The Amazing Adventures of Kavalier and Clay is rich with characters. The two protagonists of the title are fully supported by a cast that is vast and diverse, filled with fictional and historical figures alike. Indeed, the history in which the story situates itself is a character as well; historical events assist in shaping the path of the narrative and historical figures such as Orson Welles, Salvador Dali, Max Ernst, Eleanor Roosevelt, Estes Kefauver and many others make appearances of various significance in the novel, often to help make a point about Joe or Sammy or by coming to the plot's aid. Seeing the premiere of Citizen Kane and meeting Orson Welles prompts Joe and Sammy to transform the comic book genre and create a new form for the medium, essentially paving the way for the graphic novels we know today. Max Ernst appears at the moment Joe is deciding whether or not he should know Rosa better; Eleanor Roosevelt eliminates a very real obstacle that bars Tommy's passage. Estes Kefauver and his hearings allow Chabon to make a slight jab at the paranoia-fed persecution that was running rampant in the 1950s, while he also demonstrates the extent to which television played a part. Likewise, the real comic book makers themselves— Stan Lee, Gil Kane and Frank Pantaleone, are just three—make an appearance, offering keen insight into their own profession. The way in which all of these "real life" characters interact with the fictional ones creates a...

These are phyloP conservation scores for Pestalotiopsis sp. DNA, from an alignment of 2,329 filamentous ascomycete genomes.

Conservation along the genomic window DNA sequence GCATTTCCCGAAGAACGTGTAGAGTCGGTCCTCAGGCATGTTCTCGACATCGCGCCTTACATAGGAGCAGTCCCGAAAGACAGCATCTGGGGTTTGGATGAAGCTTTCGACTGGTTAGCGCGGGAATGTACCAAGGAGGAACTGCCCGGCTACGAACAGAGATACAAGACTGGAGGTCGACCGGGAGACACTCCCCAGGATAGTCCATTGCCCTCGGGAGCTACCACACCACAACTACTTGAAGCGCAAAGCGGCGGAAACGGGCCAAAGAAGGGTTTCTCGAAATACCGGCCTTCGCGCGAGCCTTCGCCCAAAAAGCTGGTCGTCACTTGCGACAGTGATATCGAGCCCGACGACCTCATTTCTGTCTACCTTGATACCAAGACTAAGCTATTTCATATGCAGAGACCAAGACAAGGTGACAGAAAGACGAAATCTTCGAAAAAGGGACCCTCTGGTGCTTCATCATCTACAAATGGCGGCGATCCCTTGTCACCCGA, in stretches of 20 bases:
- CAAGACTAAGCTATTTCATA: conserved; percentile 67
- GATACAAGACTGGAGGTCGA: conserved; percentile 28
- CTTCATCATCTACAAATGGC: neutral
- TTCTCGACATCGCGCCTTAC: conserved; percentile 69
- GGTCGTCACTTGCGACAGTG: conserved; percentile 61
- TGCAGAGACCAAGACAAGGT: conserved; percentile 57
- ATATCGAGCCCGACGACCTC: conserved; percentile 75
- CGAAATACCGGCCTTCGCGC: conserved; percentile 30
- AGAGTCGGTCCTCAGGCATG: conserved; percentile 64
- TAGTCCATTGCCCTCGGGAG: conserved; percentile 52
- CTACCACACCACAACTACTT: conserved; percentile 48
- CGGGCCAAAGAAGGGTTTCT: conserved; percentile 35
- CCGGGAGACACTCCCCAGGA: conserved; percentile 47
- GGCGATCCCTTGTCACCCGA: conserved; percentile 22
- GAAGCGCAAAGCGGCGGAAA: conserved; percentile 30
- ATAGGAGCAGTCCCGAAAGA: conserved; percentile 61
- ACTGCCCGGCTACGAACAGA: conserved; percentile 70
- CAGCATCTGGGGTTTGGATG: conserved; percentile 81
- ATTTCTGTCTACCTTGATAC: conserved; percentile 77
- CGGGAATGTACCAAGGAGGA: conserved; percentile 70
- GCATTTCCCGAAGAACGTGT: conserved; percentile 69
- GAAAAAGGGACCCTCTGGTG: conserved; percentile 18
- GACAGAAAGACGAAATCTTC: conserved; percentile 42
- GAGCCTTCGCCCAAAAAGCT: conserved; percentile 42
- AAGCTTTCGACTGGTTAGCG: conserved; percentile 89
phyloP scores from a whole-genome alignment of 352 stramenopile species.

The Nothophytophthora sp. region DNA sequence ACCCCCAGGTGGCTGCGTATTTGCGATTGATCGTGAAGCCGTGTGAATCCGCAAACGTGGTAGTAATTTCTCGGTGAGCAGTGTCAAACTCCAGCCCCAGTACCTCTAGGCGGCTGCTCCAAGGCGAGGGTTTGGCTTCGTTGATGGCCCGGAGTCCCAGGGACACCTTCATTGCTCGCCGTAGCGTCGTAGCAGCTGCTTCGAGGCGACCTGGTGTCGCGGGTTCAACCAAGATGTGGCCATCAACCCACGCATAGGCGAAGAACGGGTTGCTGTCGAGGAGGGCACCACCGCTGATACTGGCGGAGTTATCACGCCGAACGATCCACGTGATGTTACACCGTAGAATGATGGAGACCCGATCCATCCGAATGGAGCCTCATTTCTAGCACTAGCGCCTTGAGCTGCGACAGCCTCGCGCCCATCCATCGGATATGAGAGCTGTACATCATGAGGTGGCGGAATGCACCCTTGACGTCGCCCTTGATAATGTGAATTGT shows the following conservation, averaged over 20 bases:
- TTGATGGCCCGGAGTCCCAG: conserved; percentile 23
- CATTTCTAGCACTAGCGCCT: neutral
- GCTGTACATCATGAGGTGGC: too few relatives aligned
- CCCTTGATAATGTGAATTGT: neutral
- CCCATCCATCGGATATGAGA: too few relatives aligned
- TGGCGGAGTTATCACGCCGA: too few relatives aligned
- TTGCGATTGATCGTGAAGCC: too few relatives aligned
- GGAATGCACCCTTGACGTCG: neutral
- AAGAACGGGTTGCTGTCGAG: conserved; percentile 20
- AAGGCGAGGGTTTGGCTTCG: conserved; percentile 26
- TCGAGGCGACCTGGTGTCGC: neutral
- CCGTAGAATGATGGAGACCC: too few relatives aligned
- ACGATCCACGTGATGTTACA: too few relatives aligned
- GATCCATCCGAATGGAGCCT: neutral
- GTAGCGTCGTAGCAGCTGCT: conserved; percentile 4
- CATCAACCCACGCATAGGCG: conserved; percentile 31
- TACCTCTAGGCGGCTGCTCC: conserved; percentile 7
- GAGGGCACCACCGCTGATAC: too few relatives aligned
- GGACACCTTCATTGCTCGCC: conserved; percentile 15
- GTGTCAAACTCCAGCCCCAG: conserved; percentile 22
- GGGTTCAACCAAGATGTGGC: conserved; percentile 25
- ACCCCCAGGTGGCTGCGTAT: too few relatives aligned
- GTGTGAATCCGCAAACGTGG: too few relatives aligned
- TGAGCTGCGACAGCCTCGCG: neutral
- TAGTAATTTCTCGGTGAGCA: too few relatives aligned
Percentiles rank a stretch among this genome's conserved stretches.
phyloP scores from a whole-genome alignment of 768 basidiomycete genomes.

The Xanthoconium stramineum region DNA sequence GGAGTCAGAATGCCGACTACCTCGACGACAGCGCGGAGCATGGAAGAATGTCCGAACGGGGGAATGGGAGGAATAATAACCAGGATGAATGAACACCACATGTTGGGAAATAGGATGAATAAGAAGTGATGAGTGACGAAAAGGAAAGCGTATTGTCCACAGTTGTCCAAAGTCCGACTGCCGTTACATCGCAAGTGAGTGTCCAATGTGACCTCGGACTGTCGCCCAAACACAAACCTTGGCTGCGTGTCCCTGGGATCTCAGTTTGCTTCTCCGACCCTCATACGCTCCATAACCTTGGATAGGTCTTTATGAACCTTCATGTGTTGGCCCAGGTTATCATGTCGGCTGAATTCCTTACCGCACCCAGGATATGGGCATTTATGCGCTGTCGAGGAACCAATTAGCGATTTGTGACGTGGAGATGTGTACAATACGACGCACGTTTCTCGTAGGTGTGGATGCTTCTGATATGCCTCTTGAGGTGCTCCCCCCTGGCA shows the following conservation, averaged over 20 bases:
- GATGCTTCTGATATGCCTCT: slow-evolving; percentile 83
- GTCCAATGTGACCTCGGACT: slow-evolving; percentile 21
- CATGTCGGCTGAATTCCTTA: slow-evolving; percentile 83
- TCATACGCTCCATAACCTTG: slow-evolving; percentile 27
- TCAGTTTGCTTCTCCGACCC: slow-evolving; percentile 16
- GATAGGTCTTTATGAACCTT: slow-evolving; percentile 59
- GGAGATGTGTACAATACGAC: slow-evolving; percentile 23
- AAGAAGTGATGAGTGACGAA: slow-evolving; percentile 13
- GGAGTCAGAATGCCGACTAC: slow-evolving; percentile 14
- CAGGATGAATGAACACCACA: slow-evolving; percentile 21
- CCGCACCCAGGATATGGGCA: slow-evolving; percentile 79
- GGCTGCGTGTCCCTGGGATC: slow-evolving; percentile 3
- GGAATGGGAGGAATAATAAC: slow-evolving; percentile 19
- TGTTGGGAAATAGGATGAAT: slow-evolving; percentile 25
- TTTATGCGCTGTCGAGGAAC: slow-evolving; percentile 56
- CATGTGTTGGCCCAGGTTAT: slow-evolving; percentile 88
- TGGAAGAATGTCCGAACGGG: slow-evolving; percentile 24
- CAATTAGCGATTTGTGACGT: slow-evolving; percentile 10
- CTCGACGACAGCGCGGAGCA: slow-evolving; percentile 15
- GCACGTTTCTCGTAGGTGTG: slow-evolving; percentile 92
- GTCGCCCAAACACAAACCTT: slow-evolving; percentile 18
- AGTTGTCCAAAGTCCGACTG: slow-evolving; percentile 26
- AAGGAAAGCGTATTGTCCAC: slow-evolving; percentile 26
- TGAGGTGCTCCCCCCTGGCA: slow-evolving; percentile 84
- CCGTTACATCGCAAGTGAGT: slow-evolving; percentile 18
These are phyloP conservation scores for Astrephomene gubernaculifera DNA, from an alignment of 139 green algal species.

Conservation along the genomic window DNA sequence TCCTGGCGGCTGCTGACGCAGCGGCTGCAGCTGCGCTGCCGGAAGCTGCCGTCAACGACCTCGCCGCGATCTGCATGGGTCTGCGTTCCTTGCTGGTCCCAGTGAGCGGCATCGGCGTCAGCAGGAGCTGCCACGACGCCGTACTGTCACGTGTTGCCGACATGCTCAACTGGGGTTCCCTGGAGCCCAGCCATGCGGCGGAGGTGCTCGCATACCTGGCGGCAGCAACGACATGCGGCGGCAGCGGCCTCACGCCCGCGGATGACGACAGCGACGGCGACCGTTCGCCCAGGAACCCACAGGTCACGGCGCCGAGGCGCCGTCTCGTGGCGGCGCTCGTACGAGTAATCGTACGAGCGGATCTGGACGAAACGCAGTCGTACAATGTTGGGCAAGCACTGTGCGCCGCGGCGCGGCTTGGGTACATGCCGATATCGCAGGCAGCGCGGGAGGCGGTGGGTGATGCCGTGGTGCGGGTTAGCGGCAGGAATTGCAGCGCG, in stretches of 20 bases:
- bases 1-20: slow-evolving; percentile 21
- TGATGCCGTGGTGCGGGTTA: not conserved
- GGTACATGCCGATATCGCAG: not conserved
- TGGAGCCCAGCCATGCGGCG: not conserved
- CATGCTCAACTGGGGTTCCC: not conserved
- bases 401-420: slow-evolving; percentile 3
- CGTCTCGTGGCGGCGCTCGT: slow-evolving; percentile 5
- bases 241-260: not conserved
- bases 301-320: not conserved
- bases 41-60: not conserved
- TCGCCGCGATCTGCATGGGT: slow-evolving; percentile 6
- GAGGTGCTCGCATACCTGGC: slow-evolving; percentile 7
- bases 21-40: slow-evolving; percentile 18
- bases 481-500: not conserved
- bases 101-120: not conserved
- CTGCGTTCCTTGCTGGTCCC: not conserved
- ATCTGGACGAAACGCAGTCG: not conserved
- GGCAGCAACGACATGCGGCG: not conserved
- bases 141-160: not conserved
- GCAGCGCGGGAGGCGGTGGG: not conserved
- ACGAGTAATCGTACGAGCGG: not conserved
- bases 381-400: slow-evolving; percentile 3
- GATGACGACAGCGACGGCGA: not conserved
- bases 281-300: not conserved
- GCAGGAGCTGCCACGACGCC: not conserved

(The entire section is 1079 words.)
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Sheldon Anapol, an owner of Empire Comics and Joe and Sam’s boss for several years, is a businessman first and foremost and plays his historic role in cheating two naïve young men out of their multi-million dollar idea. But he is not without a conscience, having worked hard more than a decade at his own, less-successful novelty business. As co-owner of Empire Comics (with his brother-in-law Jack Ashkenazy), Anapol is subject to both its successes and its troubles. Even as Anapol is settling into a life made comfortable by lots of money, he is also receiving death threats from Nazi-sympathizers and a major law suit from the owners of Superman. While making deals for radio plays and movie shorts, Anapol tries to convince Sammy and Joe to stop beating up Nazis so that he can get a decent night’s rest. His relationship to the Escapist is purely business.
Jack Ashkenazy, the brother of Sheldon Anapol’s wife as well as Anapol’s business partner in Empire Comics, has bad taste in everything from literature to clothing. Ashkenazy’s success results from the intelligence and talent of the people around him, namely Anapol, Deasey, Joe, and Sammy. When he left Empire Comics in 1943, Ashkenazy tried out several other business ventures but they all failed.
Tracy Bacon, Sammy’s true love, lives life vigorously, working as an actor and...
(The entire section is 2279 words.)